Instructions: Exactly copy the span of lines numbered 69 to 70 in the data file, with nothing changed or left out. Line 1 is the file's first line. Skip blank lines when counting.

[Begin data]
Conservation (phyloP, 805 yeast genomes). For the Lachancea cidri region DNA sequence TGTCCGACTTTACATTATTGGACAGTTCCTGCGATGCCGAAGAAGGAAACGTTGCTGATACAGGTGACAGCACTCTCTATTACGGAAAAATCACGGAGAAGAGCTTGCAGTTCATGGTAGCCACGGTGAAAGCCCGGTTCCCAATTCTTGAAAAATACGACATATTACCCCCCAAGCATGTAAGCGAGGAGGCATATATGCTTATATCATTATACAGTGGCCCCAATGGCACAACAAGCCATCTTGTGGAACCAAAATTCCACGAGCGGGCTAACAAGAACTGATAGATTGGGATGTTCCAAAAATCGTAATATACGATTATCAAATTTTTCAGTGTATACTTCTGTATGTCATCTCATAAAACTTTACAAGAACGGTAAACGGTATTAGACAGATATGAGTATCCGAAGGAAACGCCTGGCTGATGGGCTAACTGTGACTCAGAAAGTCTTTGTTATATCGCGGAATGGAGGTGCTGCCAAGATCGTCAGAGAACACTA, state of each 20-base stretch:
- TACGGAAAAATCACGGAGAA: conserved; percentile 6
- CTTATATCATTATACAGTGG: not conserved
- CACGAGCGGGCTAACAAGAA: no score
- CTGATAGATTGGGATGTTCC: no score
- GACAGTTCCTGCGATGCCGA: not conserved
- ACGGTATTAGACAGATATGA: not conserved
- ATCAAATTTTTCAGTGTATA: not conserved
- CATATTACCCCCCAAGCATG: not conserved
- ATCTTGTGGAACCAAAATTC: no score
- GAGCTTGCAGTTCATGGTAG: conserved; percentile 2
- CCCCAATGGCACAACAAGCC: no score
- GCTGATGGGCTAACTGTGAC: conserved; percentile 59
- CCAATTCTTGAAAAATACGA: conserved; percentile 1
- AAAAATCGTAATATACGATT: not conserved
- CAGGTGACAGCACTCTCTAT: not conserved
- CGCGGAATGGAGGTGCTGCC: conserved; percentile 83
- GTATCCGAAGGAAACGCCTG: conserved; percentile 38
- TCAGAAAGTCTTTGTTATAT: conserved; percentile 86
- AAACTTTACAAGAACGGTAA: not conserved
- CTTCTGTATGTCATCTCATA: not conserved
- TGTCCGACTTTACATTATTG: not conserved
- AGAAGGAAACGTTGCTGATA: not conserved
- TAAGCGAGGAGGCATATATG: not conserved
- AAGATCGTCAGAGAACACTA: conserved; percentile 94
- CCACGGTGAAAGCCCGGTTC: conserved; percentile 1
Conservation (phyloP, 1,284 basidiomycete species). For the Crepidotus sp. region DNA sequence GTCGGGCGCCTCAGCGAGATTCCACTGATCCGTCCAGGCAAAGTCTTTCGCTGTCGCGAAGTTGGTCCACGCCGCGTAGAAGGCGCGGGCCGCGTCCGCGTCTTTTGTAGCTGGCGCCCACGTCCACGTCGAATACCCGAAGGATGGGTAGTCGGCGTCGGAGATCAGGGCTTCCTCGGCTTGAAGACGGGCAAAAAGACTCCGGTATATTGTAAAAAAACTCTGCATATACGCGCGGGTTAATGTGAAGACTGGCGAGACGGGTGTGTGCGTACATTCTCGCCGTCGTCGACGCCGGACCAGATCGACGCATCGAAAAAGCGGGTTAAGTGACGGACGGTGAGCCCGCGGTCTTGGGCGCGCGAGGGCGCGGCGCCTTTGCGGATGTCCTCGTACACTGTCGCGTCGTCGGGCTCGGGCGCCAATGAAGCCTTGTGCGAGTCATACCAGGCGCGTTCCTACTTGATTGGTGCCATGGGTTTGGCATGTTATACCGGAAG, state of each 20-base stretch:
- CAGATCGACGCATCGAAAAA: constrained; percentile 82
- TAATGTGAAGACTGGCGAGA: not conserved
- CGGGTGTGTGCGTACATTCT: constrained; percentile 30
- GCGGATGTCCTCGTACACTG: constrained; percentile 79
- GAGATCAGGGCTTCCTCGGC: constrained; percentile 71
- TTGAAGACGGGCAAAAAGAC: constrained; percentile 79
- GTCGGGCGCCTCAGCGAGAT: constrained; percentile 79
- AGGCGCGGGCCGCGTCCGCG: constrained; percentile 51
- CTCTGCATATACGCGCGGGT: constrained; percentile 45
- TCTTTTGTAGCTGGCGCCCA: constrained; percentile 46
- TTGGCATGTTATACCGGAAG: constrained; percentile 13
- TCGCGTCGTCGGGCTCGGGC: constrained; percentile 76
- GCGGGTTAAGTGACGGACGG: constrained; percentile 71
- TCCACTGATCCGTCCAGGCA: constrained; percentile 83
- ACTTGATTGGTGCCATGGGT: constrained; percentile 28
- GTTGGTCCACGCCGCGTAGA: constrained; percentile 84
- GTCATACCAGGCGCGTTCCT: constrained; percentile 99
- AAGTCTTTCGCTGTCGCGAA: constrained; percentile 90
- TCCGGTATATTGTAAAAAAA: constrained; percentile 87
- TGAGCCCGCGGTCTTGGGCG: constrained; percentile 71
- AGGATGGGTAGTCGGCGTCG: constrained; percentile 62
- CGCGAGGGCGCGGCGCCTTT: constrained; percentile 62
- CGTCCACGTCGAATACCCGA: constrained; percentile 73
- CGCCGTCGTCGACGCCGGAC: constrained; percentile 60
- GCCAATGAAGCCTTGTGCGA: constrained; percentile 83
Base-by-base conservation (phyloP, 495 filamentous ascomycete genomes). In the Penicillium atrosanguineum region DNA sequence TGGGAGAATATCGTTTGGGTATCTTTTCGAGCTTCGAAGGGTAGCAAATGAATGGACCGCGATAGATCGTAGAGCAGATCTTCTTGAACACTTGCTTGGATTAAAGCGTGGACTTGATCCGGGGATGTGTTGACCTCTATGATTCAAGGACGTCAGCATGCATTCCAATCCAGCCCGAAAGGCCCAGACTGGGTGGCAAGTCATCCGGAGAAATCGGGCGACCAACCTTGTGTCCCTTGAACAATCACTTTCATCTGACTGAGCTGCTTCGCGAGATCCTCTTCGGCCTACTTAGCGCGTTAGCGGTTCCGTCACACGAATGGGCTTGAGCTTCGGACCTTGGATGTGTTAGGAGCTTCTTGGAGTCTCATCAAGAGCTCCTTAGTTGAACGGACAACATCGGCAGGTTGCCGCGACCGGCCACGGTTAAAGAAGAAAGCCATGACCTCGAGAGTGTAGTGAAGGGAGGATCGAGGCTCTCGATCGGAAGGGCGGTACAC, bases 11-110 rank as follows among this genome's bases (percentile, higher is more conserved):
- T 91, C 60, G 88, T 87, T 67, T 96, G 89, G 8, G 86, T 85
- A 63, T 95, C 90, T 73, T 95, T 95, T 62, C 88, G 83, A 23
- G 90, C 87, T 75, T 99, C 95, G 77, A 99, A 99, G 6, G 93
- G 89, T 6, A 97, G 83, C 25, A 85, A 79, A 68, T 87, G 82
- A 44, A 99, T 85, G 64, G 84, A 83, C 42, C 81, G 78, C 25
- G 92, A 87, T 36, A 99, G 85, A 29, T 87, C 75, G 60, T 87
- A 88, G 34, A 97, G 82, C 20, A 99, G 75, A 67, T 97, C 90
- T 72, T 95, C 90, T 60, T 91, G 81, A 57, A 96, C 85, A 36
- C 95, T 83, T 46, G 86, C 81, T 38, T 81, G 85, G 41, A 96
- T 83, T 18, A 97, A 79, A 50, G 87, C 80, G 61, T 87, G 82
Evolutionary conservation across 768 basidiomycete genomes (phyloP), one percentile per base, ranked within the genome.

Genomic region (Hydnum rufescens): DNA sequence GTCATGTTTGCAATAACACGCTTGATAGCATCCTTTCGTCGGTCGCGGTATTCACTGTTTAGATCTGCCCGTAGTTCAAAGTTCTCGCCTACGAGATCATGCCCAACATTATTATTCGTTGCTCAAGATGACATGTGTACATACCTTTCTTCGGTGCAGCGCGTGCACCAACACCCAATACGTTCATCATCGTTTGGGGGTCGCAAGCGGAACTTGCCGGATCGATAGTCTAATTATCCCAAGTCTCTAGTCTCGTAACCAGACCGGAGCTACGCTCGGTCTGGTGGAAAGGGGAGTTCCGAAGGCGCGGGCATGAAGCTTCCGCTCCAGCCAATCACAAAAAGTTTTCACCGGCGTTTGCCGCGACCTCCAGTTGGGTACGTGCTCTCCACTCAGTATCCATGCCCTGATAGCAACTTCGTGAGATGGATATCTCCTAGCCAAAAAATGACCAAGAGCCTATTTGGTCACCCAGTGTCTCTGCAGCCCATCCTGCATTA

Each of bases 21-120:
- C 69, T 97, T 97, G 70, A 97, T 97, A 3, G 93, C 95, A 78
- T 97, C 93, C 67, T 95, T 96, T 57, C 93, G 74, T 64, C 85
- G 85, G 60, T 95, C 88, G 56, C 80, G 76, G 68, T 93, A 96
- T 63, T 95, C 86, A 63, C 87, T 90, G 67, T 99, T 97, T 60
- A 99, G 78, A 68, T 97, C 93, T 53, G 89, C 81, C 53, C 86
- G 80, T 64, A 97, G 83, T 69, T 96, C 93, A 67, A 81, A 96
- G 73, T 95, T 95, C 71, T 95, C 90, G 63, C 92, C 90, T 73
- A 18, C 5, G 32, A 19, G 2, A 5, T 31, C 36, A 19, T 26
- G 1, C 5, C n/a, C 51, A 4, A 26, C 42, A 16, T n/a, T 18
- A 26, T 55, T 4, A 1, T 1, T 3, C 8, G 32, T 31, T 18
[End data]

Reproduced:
- G 85, G 60, T 95, C 88, G 56, C 80, G 76, G 68, T 93, A 96
- T 63, T 95, C 86, A 63, C 87, T 90, G 67, T 99, T 97, T 60